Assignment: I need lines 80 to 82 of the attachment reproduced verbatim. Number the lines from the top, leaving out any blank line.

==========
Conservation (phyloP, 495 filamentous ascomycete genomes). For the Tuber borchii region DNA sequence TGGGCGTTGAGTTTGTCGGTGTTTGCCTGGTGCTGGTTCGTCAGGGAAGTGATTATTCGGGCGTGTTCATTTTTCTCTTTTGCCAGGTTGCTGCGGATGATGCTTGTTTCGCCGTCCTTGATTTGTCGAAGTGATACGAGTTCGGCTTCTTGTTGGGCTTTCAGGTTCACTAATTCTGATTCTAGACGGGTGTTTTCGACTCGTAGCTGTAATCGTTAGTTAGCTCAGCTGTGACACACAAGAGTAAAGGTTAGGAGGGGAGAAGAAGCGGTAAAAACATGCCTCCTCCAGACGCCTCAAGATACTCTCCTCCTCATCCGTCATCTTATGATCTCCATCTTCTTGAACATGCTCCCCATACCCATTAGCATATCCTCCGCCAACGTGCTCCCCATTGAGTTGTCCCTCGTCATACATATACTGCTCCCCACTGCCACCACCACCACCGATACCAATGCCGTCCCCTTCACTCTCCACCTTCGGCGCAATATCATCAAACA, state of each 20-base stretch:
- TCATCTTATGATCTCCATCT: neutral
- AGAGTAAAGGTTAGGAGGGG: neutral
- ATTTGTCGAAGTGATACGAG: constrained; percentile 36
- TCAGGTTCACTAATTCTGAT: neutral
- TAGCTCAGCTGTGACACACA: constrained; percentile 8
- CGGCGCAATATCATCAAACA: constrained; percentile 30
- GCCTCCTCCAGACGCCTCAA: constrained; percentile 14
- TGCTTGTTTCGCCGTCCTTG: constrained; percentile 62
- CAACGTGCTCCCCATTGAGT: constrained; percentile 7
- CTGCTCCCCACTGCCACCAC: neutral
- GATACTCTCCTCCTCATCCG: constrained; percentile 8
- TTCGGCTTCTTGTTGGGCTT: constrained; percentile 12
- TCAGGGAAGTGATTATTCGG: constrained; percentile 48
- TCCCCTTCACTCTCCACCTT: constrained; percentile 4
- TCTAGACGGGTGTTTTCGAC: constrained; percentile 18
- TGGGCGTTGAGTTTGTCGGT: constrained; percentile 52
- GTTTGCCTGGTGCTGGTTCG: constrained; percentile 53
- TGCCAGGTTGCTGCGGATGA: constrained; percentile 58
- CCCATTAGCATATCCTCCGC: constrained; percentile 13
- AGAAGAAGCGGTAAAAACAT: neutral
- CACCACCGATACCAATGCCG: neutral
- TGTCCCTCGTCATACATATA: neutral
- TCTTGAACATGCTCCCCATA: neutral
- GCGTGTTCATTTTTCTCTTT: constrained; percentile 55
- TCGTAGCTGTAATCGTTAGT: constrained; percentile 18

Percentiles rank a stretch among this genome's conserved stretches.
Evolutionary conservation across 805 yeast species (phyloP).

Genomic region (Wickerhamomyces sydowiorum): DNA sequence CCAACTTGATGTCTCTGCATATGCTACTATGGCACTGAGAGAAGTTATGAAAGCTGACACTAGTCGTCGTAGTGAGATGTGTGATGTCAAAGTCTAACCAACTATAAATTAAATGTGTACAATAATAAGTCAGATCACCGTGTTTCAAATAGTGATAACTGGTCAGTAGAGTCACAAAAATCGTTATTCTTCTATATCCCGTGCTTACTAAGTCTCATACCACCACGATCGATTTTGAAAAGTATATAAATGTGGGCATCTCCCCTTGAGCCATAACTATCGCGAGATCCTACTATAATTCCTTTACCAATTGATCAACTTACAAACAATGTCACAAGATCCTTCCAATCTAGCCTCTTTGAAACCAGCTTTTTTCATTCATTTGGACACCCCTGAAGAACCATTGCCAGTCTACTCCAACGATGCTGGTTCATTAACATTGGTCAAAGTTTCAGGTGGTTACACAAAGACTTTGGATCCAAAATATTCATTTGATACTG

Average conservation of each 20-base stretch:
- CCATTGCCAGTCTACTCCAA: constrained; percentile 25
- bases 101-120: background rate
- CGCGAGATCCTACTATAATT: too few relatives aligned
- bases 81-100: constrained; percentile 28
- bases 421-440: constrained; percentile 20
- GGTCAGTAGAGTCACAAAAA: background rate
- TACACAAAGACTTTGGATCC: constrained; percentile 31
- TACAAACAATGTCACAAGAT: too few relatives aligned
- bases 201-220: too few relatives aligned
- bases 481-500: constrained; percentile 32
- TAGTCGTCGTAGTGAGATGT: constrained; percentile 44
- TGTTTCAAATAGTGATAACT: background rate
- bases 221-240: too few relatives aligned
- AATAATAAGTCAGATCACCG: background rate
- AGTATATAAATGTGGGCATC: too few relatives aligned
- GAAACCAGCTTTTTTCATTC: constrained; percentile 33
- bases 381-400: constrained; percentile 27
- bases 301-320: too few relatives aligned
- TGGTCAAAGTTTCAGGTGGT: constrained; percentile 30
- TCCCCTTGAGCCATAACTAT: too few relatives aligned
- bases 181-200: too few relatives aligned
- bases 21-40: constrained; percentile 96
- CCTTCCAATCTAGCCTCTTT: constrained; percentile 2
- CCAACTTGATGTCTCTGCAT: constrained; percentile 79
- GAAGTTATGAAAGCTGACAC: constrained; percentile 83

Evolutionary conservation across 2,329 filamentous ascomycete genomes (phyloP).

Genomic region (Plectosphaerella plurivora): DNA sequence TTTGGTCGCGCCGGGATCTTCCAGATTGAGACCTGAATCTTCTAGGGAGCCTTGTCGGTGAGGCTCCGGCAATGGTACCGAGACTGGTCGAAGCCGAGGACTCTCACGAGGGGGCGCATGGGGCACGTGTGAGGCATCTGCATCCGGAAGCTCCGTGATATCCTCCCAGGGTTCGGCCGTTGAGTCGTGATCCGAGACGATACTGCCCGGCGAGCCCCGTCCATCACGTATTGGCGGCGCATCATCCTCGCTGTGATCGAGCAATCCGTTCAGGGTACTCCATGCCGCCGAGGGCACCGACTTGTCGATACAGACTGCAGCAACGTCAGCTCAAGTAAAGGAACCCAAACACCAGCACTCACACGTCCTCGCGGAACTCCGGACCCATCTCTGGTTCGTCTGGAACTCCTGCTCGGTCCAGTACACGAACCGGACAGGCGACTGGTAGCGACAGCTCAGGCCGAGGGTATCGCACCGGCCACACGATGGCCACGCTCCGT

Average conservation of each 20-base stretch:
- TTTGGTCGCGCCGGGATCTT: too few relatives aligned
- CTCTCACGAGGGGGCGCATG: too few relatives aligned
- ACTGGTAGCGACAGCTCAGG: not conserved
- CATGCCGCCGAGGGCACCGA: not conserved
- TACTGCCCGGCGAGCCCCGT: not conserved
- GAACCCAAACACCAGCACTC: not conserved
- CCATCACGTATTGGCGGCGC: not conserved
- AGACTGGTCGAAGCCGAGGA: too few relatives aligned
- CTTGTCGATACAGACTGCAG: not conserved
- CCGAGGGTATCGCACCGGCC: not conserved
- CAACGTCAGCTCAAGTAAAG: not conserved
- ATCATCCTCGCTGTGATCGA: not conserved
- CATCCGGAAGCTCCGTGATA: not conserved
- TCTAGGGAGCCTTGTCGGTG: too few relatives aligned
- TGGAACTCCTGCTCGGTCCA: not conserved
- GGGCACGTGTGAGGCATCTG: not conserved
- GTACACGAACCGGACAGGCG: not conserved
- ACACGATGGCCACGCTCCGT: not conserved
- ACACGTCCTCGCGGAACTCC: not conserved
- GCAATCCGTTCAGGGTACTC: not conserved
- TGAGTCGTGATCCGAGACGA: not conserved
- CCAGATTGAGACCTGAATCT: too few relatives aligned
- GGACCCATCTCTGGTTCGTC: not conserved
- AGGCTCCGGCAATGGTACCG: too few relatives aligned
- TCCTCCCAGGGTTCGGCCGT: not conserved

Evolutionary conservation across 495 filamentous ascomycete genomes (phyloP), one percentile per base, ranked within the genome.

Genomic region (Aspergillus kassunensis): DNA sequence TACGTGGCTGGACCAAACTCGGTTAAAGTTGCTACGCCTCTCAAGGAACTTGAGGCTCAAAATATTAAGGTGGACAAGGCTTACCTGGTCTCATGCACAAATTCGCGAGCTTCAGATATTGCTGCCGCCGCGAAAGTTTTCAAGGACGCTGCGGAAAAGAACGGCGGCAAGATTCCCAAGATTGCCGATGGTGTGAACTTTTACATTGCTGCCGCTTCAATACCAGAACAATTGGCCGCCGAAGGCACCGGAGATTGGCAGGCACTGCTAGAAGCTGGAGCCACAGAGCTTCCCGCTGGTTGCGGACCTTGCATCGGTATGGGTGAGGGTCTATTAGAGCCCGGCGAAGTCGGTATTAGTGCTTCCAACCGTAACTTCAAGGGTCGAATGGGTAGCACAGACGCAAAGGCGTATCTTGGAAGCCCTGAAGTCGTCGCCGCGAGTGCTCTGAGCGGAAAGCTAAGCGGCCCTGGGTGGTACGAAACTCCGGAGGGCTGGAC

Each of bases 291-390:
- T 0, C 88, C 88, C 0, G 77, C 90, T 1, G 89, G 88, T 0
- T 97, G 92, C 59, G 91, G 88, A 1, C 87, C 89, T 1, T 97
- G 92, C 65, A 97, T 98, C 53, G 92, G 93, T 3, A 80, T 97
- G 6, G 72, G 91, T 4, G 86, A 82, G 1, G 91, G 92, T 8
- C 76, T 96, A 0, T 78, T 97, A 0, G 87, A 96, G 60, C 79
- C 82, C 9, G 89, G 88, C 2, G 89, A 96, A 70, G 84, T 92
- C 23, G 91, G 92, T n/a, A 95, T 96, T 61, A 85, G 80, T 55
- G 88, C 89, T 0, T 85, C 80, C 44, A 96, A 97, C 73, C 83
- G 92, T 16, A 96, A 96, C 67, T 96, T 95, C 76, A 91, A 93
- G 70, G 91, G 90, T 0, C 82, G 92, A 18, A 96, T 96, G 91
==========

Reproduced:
- CCAGATTGAGACCTGAATCT: too few relatives aligned
- GGACCCATCTCTGGTTCGTC: not conserved
- AGGCTCCGGCAATGGTACCG: too few relatives aligned